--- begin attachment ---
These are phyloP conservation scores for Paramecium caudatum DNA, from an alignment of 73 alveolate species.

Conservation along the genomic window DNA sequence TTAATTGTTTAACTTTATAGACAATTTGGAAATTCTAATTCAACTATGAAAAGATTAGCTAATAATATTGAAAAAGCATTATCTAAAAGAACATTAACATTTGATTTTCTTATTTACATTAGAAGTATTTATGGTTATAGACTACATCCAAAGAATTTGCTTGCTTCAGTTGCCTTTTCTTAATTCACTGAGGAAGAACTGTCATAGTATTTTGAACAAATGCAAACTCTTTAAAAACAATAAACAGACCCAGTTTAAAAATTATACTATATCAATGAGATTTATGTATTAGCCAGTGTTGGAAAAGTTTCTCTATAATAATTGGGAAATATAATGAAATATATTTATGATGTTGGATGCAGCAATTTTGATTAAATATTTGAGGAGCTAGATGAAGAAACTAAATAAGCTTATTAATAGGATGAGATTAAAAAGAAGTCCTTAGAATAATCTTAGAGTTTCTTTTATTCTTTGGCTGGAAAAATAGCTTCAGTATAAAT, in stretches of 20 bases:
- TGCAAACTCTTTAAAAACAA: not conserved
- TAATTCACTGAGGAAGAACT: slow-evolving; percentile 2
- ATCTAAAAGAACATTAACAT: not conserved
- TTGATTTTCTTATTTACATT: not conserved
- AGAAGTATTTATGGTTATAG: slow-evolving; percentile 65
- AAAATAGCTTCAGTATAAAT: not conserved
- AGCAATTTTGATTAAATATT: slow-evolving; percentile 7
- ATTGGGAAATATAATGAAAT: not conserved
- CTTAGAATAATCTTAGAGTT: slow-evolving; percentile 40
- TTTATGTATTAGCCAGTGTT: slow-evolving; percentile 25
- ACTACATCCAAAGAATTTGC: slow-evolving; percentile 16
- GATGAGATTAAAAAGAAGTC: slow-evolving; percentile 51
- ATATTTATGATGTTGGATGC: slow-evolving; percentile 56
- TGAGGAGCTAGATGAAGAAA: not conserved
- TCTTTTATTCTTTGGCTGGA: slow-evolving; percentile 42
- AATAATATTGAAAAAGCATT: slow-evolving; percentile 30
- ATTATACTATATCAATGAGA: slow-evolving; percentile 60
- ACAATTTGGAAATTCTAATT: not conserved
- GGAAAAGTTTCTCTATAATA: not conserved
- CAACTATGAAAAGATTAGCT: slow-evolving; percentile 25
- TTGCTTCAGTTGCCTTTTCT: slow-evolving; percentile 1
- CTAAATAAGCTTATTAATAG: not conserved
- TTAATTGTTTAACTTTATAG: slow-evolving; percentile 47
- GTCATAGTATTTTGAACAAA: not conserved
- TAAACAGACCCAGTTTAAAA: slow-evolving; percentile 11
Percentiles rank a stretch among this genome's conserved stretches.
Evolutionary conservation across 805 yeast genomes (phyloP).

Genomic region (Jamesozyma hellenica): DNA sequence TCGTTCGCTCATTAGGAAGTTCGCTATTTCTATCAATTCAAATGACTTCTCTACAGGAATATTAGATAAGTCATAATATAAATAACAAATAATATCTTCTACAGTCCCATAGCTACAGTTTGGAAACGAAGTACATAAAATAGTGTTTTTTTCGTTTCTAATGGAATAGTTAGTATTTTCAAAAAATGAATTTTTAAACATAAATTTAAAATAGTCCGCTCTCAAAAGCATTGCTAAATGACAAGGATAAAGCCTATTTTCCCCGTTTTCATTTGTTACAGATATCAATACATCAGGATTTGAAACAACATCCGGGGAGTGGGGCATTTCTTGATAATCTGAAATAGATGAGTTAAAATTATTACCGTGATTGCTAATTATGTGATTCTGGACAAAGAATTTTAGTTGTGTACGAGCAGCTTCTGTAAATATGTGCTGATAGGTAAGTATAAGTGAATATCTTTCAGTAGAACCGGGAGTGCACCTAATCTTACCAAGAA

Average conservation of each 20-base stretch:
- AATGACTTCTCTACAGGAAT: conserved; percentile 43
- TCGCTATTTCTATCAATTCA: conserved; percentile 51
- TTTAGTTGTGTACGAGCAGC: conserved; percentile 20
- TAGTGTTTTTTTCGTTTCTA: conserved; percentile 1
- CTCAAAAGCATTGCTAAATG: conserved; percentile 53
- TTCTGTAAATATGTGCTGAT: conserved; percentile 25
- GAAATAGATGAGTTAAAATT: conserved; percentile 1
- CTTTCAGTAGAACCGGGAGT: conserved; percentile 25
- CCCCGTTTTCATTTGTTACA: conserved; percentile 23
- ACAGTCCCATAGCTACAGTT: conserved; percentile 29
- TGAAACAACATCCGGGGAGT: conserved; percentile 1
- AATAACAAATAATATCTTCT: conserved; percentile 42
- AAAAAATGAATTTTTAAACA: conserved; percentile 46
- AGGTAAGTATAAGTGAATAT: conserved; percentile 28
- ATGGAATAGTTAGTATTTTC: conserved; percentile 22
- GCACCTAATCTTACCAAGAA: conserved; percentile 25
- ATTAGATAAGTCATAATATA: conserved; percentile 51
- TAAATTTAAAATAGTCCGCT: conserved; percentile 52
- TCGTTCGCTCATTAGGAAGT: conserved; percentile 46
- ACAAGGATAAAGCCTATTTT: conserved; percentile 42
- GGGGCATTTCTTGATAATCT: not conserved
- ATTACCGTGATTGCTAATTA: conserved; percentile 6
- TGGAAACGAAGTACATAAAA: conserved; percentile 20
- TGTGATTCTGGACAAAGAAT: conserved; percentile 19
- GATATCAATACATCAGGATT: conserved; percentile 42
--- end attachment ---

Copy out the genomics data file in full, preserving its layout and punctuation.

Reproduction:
These are phyloP conservation scores for Paramecium caudatum DNA, from an alignment of 73 alveolate species.

Conservation along the genomic window DNA sequence TTAATTGTTTAACTTTATAGACAATTTGGAAATTCTAATTCAACTATGAAAAGATTAGCTAATAATATTGAAAAAGCATTATCTAAAAGAACATTAACATTTGATTTTCTTATTTACATTAGAAGTATTTATGGTTATAGACTACATCCAAAGAATTTGCTTGCTTCAGTTGCCTTTTCTTAATTCACTGAGGAAGAACTGTCATAGTATTTTGAACAAATGCAAACTCTTTAAAAACAATAAACAGACCCAGTTTAAAAATTATACTATATCAATGAGATTTATGTATTAGCCAGTGTTGGAAAAGTTTCTCTATAATAATTGGGAAATATAATGAAATATATTTATGATGTTGGATGCAGCAATTTTGATTAAATATTTGAGGAGCTAGATGAAGAAACTAAATAAGCTTATTAATAGGATGAGATTAAAAAGAAGTCCTTAGAATAATCTTAGAGTTTCTTTTATTCTTTGGCTGGAAAAATAGCTTCAGTATAAAT, in stretches of 20 bases:
- TGCAAACTCTTTAAAAACAA: not conserved
- TAATTCACTGAGGAAGAACT: slow-evolving; percentile 2
- ATCTAAAAGAACATTAACAT: not conserved
- TTGATTTTCTTATTTACATT: not conserved
- AGAAGTATTTATGGTTATAG: slow-evolving; percentile 65
- AAAATAGCTTCAGTATAAAT: not conserved
- AGCAATTTTGATTAAATATT: slow-evolving; percentile 7
- ATTGGGAAATATAATGAAAT: not conserved
- CTTAGAATAATCTTAGAGTT: slow-evolving; percentile 40
- TTTATGTATTAGCCAGTGTT: slow-evolving; percentile 25
- ACTACATCCAAAGAATTTGC: slow-evolving; percentile 16
- GATGAGATTAAAAAGAAGTC: slow-evolving; percentile 51
- ATATTTATGATGTTGGATGC: slow-evolving; percentile 56
- TGAGGAGCTAGATGAAGAAA: not conserved
- TCTTTTATTCTTTGGCTGGA: slow-evolving; percentile 42
- AATAATATTGAAAAAGCATT: slow-evolving; percentile 30
- ATTATACTATATCAATGAGA: slow-evolving; percentile 60
- ACAATTTGGAAATTCTAATT: not conserved
- GGAAAAGTTTCTCTATAATA: not conserved
- CAACTATGAAAAGATTAGCT: slow-evolving; percentile 25
- TTGCTTCAGTTGCCTTTTCT: slow-evolving; percentile 1
- CTAAATAAGCTTATTAATAG: not conserved
- TTAATTGTTTAACTTTATAG: slow-evolving; percentile 47
- GTCATAGTATTTTGAACAAA: not conserved
- TAAACAGACCCAGTTTAAAA: slow-evolving; percentile 11
Percentiles rank a stretch among this genome's conserved stretches.
Evolutionary conservation across 805 yeast genomes (phyloP).

Genomic region (Jamesozyma hellenica): DNA sequence TCGTTCGCTCATTAGGAAGTTCGCTATTTCTATCAATTCAAATGACTTCTCTACAGGAATATTAGATAAGTCATAATATAAATAACAAATAATATCTTCTACAGTCCCATAGCTACAGTTTGGAAACGAAGTACATAAAATAGTGTTTTTTTCGTTTCTAATGGAATAGTTAGTATTTTCAAAAAATGAATTTTTAAACATAAATTTAAAATAGTCCGCTCTCAAAAGCATTGCTAAATGACAAGGATAAAGCCTATTTTCCCCGTTTTCATTTGTTACAGATATCAATACATCAGGATTTGAAACAACATCCGGGGAGTGGGGCATTTCTTGATAATCTGAAATAGATGAGTTAAAATTATTACCGTGATTGCTAATTATGTGATTCTGGACAAAGAATTTTAGTTGTGTACGAGCAGCTTCTGTAAATATGTGCTGATAGGTAAGTATAAGTGAATATCTTTCAGTAGAACCGGGAGTGCACCTAATCTTACCAAGAA

Average conservation of each 20-base stretch:
- AATGACTTCTCTACAGGAAT: conserved; percentile 43
- TCGCTATTTCTATCAATTCA: conserved; percentile 51
- TTTAGTTGTGTACGAGCAGC: conserved; percentile 20
- TAGTGTTTTTTTCGTTTCTA: conserved; percentile 1
- CTCAAAAGCATTGCTAAATG: conserved; percentile 53
- TTCTGTAAATATGTGCTGAT: conserved; percentile 25
- GAAATAGATGAGTTAAAATT: conserved; percentile 1
- CTTTCAGTAGAACCGGGAGT: conserved; percentile 25
- CCCCGTTTTCATTTGTTACA: conserved; percentile 23
- ACAGTCCCATAGCTACAGTT: conserved; percentile 29
- TGAAACAACATCCGGGGAGT: conserved; percentile 1
- AATAACAAATAATATCTTCT: conserved; percentile 42
- AAAAAATGAATTTTTAAACA: conserved; percentile 46
- AGGTAAGTATAAGTGAATAT: conserved; percentile 28
- ATGGAATAGTTAGTATTTTC: conserved; percentile 22
- GCACCTAATCTTACCAAGAA: conserved; percentile 25
- ATTAGATAAGTCATAATATA: conserved; percentile 51
- TAAATTTAAAATAGTCCGCT: conserved; percentile 52
- TCGTTCGCTCATTAGGAAGT: conserved; percentile 46
- ACAAGGATAAAGCCTATTTT: conserved; percentile 42
- GGGGCATTTCTTGATAATCT: not conserved
- ATTACCGTGATTGCTAATTA: conserved; percentile 6
- TGGAAACGAAGTACATAAAA: conserved; percentile 20
- TGTGATTCTGGACAAAGAAT: conserved; percentile 19
- GATATCAATACATCAGGATT: conserved; percentile 42